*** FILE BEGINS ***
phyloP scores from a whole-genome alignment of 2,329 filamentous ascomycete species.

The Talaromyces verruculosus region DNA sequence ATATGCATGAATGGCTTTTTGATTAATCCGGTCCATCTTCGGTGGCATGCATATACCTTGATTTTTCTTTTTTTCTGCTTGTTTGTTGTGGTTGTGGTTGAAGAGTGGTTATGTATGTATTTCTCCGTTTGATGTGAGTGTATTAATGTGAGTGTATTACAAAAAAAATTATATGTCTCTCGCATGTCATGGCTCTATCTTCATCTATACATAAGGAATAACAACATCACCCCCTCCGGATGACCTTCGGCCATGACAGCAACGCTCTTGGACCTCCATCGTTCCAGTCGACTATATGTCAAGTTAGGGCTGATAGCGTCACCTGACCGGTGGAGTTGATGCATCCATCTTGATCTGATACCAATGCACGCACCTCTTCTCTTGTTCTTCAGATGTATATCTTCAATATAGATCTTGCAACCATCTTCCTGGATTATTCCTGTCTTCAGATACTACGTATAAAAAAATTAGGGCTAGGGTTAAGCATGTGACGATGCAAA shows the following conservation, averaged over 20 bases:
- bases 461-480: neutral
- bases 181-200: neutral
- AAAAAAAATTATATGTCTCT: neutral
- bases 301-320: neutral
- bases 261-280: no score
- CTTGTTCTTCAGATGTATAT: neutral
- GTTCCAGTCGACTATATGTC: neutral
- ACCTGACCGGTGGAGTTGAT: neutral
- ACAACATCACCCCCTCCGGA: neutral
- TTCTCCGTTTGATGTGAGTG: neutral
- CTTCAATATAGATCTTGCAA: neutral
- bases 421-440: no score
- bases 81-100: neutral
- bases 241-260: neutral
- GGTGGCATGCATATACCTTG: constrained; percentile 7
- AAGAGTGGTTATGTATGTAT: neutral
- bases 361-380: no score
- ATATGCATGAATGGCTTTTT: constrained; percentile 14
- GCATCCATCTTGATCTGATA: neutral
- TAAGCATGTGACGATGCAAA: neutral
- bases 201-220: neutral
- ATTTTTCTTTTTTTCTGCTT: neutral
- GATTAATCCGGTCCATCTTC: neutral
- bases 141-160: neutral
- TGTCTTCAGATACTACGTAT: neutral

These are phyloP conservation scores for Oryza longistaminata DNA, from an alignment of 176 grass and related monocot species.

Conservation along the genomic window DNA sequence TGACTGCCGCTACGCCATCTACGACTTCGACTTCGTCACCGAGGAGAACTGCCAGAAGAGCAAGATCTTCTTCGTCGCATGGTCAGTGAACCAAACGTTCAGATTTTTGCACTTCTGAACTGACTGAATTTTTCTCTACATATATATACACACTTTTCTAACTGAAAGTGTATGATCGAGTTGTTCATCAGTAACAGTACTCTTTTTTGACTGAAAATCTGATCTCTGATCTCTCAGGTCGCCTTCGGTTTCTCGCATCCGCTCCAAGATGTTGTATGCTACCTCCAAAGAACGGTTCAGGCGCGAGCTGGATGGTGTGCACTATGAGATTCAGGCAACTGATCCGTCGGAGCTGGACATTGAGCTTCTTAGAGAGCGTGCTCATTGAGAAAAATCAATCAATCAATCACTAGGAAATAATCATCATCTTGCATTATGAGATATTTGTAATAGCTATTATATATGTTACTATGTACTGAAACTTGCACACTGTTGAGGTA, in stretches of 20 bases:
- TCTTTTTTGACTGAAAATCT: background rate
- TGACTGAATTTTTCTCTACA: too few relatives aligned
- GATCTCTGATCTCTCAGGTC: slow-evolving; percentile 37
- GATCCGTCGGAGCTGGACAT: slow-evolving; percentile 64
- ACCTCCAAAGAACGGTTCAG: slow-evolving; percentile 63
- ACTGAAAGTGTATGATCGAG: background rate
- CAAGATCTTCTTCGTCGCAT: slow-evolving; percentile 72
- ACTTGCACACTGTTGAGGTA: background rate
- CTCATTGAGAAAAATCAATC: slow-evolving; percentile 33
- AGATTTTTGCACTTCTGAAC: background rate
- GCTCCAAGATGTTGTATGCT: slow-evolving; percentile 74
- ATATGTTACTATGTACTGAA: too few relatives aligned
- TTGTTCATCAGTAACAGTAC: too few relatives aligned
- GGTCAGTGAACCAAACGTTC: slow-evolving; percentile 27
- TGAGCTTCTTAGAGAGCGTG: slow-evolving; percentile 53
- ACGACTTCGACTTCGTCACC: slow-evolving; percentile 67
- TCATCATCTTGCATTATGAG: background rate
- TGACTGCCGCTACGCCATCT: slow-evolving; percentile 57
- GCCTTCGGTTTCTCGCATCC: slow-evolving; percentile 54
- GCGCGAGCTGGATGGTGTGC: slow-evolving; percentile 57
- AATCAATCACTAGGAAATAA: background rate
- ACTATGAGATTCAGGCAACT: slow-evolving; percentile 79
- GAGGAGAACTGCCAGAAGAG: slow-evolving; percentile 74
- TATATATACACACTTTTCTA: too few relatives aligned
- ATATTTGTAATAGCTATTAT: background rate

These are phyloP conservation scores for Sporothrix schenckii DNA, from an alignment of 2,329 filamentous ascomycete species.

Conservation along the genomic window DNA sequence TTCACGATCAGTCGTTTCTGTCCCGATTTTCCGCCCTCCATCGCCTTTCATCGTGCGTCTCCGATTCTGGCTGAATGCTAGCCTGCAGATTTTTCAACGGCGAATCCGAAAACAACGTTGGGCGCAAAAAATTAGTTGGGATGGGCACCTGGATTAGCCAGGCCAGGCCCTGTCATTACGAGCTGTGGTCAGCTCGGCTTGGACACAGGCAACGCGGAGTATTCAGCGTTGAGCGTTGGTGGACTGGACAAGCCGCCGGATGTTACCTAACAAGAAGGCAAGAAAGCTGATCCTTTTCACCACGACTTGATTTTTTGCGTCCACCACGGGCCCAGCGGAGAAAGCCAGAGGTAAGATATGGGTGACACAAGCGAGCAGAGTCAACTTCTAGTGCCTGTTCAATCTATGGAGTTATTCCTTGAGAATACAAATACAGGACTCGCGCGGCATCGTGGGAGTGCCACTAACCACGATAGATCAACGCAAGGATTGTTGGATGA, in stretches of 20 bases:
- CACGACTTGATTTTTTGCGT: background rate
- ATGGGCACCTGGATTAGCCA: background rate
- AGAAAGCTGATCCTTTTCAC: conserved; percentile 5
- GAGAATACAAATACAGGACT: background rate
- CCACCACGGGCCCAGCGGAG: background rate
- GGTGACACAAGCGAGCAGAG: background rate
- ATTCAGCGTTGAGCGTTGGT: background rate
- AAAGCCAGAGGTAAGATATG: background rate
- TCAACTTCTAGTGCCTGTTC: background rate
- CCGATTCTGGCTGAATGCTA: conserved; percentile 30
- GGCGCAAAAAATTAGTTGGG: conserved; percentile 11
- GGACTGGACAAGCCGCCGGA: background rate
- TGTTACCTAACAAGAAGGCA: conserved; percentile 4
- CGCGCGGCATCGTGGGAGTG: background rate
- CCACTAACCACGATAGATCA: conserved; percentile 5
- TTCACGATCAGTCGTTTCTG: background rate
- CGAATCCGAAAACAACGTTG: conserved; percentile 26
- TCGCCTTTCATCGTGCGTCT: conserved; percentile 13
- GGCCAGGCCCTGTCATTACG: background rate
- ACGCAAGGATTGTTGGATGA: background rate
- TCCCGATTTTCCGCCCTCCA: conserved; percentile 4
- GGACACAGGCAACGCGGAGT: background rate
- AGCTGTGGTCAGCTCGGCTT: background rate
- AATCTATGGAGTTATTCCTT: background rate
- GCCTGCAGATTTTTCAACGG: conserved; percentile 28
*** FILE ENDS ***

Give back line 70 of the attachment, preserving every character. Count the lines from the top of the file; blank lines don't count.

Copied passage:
- CGCGCGGCATCGTGGGAGTG: background rate